Abandon Text!

W. H. Auden once said: "Poems are not finished; they are abandoned." I have been abandoning writing projects for many years, since only the pressure of deadline and high expectations ever got me to finish, or even start, anything of merit. This blog is an attempt to create a more consistent, self-directed writing habit. Hopefully a direction and voice will emerge.

Friday, December 22, 2006

Language Games

Towards the end of James Hall's philosophy of religion class, he makes a subtle shift in focus. Most of the class has been concerned with establishing the truth about religion -- arguments for (or against) the existence of God, and the rebuttals to those proofs. But as the proofs keep running out of steam, scholarship backs up a step and tries to evaluate the whole game. Kuhn gave us the notion of paradigms, but even before that Wittgenstein had deconstructed philosophy, science, and religion into separate "language games," or what he called "forms of life." He said, in effect: "Look, science is all about the objective description of the world -- but describing the world is not the only thing we do as human beings. It may not even be the most important thing we do. There are other things we do with language." Those different "language games" had their own rules (or felicity conditions) that governed them, but they were different enterprises altogether. While Wittgenstein did not explicitly apply these notions to religion, the religious scholars quickly picked up a convenient shield; none of the skeptics could touch religion, because "we're playing a different game." It's not even a question of competing paradigms, different approaches to explaining the appearances; it's a truly incommeasurate activity. From the skeptics' point of view, the theists have stopped arguing and starting dancing a jig.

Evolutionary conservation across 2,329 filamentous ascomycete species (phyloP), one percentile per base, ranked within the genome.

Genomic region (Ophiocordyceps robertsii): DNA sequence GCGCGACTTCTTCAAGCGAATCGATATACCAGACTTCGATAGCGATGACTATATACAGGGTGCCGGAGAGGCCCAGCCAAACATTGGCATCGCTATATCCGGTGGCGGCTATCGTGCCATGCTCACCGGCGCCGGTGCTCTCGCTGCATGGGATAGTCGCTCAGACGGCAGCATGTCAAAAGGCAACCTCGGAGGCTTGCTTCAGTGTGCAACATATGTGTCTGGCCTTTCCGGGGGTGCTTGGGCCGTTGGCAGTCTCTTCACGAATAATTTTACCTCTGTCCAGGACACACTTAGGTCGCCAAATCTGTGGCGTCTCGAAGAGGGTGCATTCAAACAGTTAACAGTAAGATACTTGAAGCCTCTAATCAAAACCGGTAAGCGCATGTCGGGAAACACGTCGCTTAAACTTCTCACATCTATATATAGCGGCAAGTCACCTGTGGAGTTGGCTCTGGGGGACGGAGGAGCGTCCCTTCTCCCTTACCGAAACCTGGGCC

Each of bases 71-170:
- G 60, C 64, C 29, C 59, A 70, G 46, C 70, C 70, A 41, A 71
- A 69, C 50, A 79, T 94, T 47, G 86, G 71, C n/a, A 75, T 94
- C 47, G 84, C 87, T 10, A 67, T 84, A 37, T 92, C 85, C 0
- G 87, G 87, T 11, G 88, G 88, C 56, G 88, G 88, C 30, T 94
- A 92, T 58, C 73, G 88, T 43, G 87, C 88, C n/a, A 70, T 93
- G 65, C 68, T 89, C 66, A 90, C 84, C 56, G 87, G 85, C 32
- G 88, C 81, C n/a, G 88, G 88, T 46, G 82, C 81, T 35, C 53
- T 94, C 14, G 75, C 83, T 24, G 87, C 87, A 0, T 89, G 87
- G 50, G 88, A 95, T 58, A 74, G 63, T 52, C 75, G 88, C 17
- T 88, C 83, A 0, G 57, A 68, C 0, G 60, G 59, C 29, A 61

Professor Hall's tone is skeptical here; he makes haste to point out that just because you're playing a different game doesn't mean that your game doesn't have rules, nor does it immediately imply that your game is worth playing. Nonetheless, he seems to accept it, because for the rest of the course Hall no longer talks about the relative truth of religious discourse, but rather the role religion plays as a social and moral phenomena. Suddenly, we're playing a new game.

Fundamentally, I know this is the only sensible approach one can take. Lots of scholars, especially Ken Wilber, have demonstrated that spirituality can only be understood correctly as a process of transcending problems rather than solving them. But it still feels a little bit like, literally, "changing the subject." "I can't show you that God exists, but I can make a pretty good case for religion being a positive force in the world." Nor does such a redefinition of language necessarily solve any of the questions that drove us here in the first place; redefining religion as a social phenomena or moral imperative does not bring us one step closer to knowing whether we ought to do it.

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